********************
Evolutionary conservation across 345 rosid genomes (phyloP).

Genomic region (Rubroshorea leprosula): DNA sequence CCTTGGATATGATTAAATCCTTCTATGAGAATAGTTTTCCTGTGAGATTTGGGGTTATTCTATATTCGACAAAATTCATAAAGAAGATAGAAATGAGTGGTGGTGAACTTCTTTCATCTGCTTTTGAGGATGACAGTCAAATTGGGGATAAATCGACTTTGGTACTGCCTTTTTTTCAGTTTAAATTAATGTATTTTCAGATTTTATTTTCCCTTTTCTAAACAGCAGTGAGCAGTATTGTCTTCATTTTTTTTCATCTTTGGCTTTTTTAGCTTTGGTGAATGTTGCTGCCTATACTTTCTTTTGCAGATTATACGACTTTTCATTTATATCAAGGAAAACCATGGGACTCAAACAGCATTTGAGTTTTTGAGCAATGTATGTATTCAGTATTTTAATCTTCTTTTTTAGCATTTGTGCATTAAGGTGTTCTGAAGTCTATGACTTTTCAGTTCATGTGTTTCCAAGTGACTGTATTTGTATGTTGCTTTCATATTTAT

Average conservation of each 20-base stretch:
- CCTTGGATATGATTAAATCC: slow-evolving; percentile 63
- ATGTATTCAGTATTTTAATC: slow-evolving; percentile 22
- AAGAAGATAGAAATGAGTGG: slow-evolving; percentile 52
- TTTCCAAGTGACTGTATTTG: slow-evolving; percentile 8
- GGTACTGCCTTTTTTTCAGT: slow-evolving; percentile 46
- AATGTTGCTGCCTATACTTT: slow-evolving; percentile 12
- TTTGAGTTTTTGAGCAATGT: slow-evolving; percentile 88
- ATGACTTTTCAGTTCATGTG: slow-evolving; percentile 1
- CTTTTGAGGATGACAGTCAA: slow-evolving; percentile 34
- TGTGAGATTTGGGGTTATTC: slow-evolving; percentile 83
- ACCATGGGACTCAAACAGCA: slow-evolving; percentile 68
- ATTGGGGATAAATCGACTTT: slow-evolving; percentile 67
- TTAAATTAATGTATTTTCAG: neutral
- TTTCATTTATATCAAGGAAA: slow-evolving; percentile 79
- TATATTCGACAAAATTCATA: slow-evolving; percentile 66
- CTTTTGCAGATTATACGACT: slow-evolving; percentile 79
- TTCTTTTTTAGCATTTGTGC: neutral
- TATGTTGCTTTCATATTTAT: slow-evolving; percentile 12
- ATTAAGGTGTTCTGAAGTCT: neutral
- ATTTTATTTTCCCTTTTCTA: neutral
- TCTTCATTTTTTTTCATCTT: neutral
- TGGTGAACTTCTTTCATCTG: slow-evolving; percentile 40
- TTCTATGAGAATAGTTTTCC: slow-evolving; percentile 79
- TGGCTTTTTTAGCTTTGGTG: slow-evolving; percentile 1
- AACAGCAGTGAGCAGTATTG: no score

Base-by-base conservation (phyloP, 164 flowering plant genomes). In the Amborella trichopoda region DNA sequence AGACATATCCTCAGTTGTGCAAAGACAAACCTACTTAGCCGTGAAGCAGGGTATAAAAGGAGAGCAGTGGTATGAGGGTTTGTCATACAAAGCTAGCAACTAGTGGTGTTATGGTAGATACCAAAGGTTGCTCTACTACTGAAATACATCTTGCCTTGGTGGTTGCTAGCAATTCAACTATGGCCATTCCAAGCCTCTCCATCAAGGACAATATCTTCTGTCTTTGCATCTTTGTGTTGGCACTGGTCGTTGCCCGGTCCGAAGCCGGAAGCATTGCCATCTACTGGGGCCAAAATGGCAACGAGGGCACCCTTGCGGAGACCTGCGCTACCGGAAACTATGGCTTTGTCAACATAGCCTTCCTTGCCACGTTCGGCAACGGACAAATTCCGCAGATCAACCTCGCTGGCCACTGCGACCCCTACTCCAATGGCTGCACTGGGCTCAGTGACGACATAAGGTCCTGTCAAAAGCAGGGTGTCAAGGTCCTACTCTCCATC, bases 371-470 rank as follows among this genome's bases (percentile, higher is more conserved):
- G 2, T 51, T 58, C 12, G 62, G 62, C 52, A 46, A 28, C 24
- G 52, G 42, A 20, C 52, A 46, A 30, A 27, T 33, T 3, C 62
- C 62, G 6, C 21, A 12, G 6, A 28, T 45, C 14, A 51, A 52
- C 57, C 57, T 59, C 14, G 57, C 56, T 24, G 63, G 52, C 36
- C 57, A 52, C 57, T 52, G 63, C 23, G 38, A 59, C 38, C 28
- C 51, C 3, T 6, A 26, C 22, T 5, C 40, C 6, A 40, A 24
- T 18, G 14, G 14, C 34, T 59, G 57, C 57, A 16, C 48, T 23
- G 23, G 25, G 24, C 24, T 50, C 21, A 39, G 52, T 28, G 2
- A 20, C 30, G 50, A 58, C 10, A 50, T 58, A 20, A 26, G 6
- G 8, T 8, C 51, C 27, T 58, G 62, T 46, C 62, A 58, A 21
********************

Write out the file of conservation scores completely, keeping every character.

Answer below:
Evolutionary conservation across 345 rosid genomes (phyloP).

Genomic region (Rubroshorea leprosula): DNA sequence CCTTGGATATGATTAAATCCTTCTATGAGAATAGTTTTCCTGTGAGATTTGGGGTTATTCTATATTCGACAAAATTCATAAAGAAGATAGAAATGAGTGGTGGTGAACTTCTTTCATCTGCTTTTGAGGATGACAGTCAAATTGGGGATAAATCGACTTTGGTACTGCCTTTTTTTCAGTTTAAATTAATGTATTTTCAGATTTTATTTTCCCTTTTCTAAACAGCAGTGAGCAGTATTGTCTTCATTTTTTTTCATCTTTGGCTTTTTTAGCTTTGGTGAATGTTGCTGCCTATACTTTCTTTTGCAGATTATACGACTTTTCATTTATATCAAGGAAAACCATGGGACTCAAACAGCATTTGAGTTTTTGAGCAATGTATGTATTCAGTATTTTAATCTTCTTTTTTAGCATTTGTGCATTAAGGTGTTCTGAAGTCTATGACTTTTCAGTTCATGTGTTTCCAAGTGACTGTATTTGTATGTTGCTTTCATATTTAT

Average conservation of each 20-base stretch:
- CCTTGGATATGATTAAATCC: slow-evolving; percentile 63
- ATGTATTCAGTATTTTAATC: slow-evolving; percentile 22
- AAGAAGATAGAAATGAGTGG: slow-evolving; percentile 52
- TTTCCAAGTGACTGTATTTG: slow-evolving; percentile 8
- GGTACTGCCTTTTTTTCAGT: slow-evolving; percentile 46
- AATGTTGCTGCCTATACTTT: slow-evolving; percentile 12
- TTTGAGTTTTTGAGCAATGT: slow-evolving; percentile 88
- ATGACTTTTCAGTTCATGTG: slow-evolving; percentile 1
- CTTTTGAGGATGACAGTCAA: slow-evolving; percentile 34
- TGTGAGATTTGGGGTTATTC: slow-evolving; percentile 83
- ACCATGGGACTCAAACAGCA: slow-evolving; percentile 68
- ATTGGGGATAAATCGACTTT: slow-evolving; percentile 67
- TTAAATTAATGTATTTTCAG: neutral
- TTTCATTTATATCAAGGAAA: slow-evolving; percentile 79
- TATATTCGACAAAATTCATA: slow-evolving; percentile 66
- CTTTTGCAGATTATACGACT: slow-evolving; percentile 79
- TTCTTTTTTAGCATTTGTGC: neutral
- TATGTTGCTTTCATATTTAT: slow-evolving; percentile 12
- ATTAAGGTGTTCTGAAGTCT: neutral
- ATTTTATTTTCCCTTTTCTA: neutral
- TCTTCATTTTTTTTCATCTT: neutral
- TGGTGAACTTCTTTCATCTG: slow-evolving; percentile 40
- TTCTATGAGAATAGTTTTCC: slow-evolving; percentile 79
- TGGCTTTTTTAGCTTTGGTG: slow-evolving; percentile 1
- AACAGCAGTGAGCAGTATTG: no score

Base-by-base conservation (phyloP, 164 flowering plant genomes). In the Amborella trichopoda region DNA sequence AGACATATCCTCAGTTGTGCAAAGACAAACCTACTTAGCCGTGAAGCAGGGTATAAAAGGAGAGCAGTGGTATGAGGGTTTGTCATACAAAGCTAGCAACTAGTGGTGTTATGGTAGATACCAAAGGTTGCTCTACTACTGAAATACATCTTGCCTTGGTGGTTGCTAGCAATTCAACTATGGCCATTCCAAGCCTCTCCATCAAGGACAATATCTTCTGTCTTTGCATCTTTGTGTTGGCACTGGTCGTTGCCCGGTCCGAAGCCGGAAGCATTGCCATCTACTGGGGCCAAAATGGCAACGAGGGCACCCTTGCGGAGACCTGCGCTACCGGAAACTATGGCTTTGTCAACATAGCCTTCCTTGCCACGTTCGGCAACGGACAAATTCCGCAGATCAACCTCGCTGGCCACTGCGACCCCTACTCCAATGGCTGCACTGGGCTCAGTGACGACATAAGGTCCTGTCAAAAGCAGGGTGTCAAGGTCCTACTCTCCATC, bases 371-470 rank as follows among this genome's bases (percentile, higher is more conserved):
- G 2, T 51, T 58, C 12, G 62, G 62, C 52, A 46, A 28, C 24
- G 52, G 42, A 20, C 52, A 46, A 30, A 27, T 33, T 3, C 62
- C 62, G 6, C 21, A 12, G 6, A 28, T 45, C 14, A 51, A 52
- C 57, C 57, T 59, C 14, G 57, C 56, T 24, G 63, G 52, C 36
- C 57, A 52, C 57, T 52, G 63, C 23, G 38, A 59, C 38, C 28
- C 51, C 3, T 6, A 26, C 22, T 5, C 40, C 6, A 40, A 24
- T 18, G 14, G 14, C 34, T 59, G 57, C 57, A 16, C 48, T 23
- G 23, G 25, G 24, C 24, T 50, C 21, A 39, G 52, T 28, G 2
- A 20, C 30, G 50, A 58, C 10, A 50, T 58, A 20, A 26, G 6
- G 8, T 8, C 51, C 27, T 58, G 62, T 46, C 62, A 58, A 21